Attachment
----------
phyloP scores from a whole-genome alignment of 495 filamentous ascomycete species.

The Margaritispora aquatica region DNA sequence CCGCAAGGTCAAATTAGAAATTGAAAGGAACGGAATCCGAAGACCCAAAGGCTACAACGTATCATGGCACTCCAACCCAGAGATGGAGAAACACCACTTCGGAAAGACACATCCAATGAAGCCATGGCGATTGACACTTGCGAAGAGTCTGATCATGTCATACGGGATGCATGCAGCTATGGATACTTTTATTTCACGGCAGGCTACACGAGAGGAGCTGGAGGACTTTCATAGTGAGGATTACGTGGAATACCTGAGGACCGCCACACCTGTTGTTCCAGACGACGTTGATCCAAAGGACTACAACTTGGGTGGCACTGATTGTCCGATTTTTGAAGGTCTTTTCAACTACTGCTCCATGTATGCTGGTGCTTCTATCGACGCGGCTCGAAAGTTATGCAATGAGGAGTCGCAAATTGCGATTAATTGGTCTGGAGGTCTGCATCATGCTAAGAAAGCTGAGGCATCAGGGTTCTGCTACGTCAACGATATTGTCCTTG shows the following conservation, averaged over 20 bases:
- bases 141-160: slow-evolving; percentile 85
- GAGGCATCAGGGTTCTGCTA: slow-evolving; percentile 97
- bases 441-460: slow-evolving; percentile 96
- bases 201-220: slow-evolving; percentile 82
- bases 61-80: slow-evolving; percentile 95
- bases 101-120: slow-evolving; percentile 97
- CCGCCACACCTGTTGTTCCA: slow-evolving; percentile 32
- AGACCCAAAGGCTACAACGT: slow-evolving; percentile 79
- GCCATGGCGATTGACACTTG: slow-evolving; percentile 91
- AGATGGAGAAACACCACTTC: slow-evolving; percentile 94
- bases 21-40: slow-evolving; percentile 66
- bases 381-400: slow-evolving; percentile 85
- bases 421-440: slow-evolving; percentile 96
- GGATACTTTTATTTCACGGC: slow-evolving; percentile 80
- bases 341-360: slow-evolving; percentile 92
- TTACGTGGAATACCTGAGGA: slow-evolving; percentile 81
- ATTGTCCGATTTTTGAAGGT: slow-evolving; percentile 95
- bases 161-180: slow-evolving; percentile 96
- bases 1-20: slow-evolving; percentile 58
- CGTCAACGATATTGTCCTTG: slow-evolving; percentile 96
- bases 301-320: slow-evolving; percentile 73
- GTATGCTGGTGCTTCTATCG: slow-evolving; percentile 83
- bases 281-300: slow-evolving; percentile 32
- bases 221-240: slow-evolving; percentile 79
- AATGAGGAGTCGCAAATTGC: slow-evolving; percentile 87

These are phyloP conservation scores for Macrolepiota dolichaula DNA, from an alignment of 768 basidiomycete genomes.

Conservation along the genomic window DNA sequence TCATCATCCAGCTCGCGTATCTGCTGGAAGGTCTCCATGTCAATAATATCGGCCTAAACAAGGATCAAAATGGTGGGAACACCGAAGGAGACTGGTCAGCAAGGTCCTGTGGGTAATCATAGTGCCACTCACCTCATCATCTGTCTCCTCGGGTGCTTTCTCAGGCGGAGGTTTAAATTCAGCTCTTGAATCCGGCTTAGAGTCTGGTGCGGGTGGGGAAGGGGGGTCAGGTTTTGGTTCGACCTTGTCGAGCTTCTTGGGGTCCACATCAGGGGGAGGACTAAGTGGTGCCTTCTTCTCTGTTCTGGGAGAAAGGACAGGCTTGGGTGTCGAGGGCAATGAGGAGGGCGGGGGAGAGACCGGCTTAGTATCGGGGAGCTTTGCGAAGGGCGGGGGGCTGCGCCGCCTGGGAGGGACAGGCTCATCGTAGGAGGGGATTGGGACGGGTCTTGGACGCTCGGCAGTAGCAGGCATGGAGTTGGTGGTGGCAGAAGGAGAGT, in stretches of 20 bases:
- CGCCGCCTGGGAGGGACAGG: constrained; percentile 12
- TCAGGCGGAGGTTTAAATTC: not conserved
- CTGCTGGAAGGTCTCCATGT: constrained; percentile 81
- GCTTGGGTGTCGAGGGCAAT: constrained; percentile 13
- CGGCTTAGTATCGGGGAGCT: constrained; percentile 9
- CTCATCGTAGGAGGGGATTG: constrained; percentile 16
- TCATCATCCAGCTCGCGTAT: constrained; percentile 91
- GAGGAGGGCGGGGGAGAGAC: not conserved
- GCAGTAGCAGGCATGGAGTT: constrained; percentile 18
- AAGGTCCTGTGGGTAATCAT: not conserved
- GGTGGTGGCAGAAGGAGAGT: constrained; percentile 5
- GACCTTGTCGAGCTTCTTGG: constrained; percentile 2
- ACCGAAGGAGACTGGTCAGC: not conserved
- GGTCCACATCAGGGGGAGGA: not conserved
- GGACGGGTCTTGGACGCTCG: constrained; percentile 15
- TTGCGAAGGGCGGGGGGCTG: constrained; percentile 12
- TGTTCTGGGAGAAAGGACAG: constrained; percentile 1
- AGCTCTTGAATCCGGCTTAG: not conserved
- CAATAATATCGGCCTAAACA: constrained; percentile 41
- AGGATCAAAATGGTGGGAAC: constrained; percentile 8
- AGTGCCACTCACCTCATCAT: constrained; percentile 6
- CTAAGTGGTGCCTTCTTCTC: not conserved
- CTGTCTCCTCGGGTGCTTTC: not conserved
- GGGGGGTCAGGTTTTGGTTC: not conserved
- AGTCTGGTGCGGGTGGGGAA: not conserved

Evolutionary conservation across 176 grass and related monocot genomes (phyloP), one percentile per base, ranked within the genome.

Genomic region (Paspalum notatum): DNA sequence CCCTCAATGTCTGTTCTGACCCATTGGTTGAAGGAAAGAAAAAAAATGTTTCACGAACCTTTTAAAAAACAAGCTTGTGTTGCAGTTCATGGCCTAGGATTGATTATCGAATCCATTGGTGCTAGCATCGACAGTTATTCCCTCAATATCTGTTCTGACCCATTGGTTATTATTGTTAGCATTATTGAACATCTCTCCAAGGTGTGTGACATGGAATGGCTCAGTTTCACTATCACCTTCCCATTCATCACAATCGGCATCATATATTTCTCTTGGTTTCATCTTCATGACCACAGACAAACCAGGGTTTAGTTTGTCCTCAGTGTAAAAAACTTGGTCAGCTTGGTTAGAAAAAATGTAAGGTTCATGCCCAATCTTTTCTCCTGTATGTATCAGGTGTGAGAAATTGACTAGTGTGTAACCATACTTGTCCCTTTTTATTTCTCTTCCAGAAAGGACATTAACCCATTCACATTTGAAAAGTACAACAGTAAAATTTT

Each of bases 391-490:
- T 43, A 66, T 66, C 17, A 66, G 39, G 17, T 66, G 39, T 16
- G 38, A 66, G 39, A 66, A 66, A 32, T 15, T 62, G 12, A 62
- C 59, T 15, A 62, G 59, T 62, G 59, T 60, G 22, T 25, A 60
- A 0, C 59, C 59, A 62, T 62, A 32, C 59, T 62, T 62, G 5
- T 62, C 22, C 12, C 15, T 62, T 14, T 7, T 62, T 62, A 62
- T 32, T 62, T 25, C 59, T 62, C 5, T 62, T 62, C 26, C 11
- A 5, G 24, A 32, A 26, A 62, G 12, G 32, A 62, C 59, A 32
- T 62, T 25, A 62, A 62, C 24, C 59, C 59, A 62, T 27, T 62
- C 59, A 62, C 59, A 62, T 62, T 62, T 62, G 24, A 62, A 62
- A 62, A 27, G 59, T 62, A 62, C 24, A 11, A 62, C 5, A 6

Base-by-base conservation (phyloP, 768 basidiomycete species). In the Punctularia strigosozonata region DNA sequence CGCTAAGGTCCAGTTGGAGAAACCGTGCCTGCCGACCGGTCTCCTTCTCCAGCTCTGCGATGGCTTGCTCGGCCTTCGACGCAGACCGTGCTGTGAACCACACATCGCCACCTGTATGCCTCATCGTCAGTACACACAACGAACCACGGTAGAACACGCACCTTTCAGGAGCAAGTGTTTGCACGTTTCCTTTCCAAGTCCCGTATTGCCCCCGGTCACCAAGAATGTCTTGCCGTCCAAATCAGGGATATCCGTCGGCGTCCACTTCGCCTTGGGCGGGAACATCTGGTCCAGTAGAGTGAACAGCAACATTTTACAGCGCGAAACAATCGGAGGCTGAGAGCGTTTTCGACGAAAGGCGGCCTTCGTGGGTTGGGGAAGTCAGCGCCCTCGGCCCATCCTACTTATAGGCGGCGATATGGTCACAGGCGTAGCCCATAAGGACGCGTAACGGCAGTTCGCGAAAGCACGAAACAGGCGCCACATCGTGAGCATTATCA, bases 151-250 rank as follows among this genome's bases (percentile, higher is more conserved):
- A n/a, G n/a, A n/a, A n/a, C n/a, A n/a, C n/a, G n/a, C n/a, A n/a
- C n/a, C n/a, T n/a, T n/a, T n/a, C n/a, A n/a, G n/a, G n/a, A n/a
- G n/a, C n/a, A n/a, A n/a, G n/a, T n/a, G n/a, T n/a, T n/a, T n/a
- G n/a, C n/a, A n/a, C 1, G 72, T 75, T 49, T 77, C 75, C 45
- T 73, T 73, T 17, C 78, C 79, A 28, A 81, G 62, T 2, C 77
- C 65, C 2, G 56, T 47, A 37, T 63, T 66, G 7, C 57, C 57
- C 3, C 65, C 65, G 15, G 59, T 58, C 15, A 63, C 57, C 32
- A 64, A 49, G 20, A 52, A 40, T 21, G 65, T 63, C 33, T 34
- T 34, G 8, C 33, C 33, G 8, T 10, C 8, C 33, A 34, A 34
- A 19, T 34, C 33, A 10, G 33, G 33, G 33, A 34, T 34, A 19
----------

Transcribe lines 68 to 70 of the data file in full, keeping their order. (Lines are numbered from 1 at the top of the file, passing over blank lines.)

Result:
Base-by-base conservation (phyloP, 768 basidiomycete species). In the Punctularia strigosozonata region DNA sequence CGCTAAGGTCCAGTTGGAGAAACCGTGCCTGCCGACCGGTCTCCTTCTCCAGCTCTGCGATGGCTTGCTCGGCCTTCGACGCAGACCGTGCTGTGAACCACACATCGCCACCTGTATGCCTCATCGTCAGTACACACAACGAACCACGGTAGAACACGCACCTTTCAGGAGCAAGTGTTTGCACGTTTCCTTTCCAAGTCCCGTATTGCCCCCGGTCACCAAGAATGTCTTGCCGTCCAAATCAGGGATATCCGTCGGCGTCCACTTCGCCTTGGGCGGGAACATCTGGTCCAGTAGAGTGAACAGCAACATTTTACAGCGCGAAACAATCGGAGGCTGAGAGCGTTTTCGACGAAAGGCGGCCTTCGTGGGTTGGGGAAGTCAGCGCCCTCGGCCCATCCTACTTATAGGCGGCGATATGGTCACAGGCGTAGCCCATAAGGACGCGTAACGGCAGTTCGCGAAAGCACGAAACAGGCGCCACATCGTGAGCATTATCA, bases 151-250 rank as follows among this genome's bases (percentile, higher is more conserved):
- A n/a, G n/a, A n/a, A n/a, C n/a, A n/a, C n/a, G n/a, C n/a, A n/a
- C n/a, C n/a, T n/a, T n/a, T n/a, C n/a, A n/a, G n/a, G n/a, A n/a